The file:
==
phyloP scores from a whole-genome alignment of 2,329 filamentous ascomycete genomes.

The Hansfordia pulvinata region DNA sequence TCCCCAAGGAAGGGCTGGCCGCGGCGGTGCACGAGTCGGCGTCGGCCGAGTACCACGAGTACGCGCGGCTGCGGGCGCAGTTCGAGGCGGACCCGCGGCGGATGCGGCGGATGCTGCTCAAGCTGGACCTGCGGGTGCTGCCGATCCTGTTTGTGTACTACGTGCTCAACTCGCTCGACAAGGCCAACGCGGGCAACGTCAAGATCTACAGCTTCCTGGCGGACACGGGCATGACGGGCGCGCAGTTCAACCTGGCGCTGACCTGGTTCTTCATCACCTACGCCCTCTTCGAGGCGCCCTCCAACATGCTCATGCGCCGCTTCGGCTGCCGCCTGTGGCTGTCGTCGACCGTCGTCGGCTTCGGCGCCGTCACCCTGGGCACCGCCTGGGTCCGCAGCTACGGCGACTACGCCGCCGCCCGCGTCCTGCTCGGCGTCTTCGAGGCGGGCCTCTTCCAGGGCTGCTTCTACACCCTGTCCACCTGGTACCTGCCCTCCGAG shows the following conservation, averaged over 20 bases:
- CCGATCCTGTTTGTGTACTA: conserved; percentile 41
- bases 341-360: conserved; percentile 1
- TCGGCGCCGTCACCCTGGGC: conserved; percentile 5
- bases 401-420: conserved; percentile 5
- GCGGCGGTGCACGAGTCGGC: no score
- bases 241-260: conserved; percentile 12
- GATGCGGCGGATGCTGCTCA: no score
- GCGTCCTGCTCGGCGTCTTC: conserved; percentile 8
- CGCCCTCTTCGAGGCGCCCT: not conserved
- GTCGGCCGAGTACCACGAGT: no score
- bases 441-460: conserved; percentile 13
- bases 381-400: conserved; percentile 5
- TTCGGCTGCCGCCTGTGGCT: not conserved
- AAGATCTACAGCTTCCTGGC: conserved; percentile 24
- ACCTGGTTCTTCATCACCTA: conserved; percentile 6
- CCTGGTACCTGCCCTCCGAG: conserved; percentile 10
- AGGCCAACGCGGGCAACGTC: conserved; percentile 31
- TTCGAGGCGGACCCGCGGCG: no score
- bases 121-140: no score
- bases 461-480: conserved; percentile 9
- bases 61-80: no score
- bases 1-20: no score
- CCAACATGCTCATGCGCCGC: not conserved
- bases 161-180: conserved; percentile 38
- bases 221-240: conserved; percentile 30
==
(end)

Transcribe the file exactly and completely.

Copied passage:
phyloP scores from a whole-genome alignment of 2,329 filamentous ascomycete genomes.

The Hansfordia pulvinata region DNA sequence TCCCCAAGGAAGGGCTGGCCGCGGCGGTGCACGAGTCGGCGTCGGCCGAGTACCACGAGTACGCGCGGCTGCGGGCGCAGTTCGAGGCGGACCCGCGGCGGATGCGGCGGATGCTGCTCAAGCTGGACCTGCGGGTGCTGCCGATCCTGTTTGTGTACTACGTGCTCAACTCGCTCGACAAGGCCAACGCGGGCAACGTCAAGATCTACAGCTTCCTGGCGGACACGGGCATGACGGGCGCGCAGTTCAACCTGGCGCTGACCTGGTTCTTCATCACCTACGCCCTCTTCGAGGCGCCCTCCAACATGCTCATGCGCCGCTTCGGCTGCCGCCTGTGGCTGTCGTCGACCGTCGTCGGCTTCGGCGCCGTCACCCTGGGCACCGCCTGGGTCCGCAGCTACGGCGACTACGCCGCCGCCCGCGTCCTGCTCGGCGTCTTCGAGGCGGGCCTCTTCCAGGGCTGCTTCTACACCCTGTCCACCTGGTACCTGCCCTCCGAG shows the following conservation, averaged over 20 bases:
- CCGATCCTGTTTGTGTACTA: conserved; percentile 41
- bases 341-360: conserved; percentile 1
- TCGGCGCCGTCACCCTGGGC: conserved; percentile 5
- bases 401-420: conserved; percentile 5
- GCGGCGGTGCACGAGTCGGC: no score
- bases 241-260: conserved; percentile 12
- GATGCGGCGGATGCTGCTCA: no score
- GCGTCCTGCTCGGCGTCTTC: conserved; percentile 8
- CGCCCTCTTCGAGGCGCCCT: not conserved
- GTCGGCCGAGTACCACGAGT: no score
- bases 441-460: conserved; percentile 13
- bases 381-400: conserved; percentile 5
- TTCGGCTGCCGCCTGTGGCT: not conserved
- AAGATCTACAGCTTCCTGGC: conserved; percentile 24
- ACCTGGTTCTTCATCACCTA: conserved; percentile 6
- CCTGGTACCTGCCCTCCGAG: conserved; percentile 10
- AGGCCAACGCGGGCAACGTC: conserved; percentile 31
- TTCGAGGCGGACCCGCGGCG: no score
- bases 121-140: no score
- bases 461-480: conserved; percentile 9
- bases 61-80: no score
- bases 1-20: no score
- CCAACATGCTCATGCGCCGC: not conserved
- bases 161-180: conserved; percentile 38
- bases 221-240: conserved; percentile 30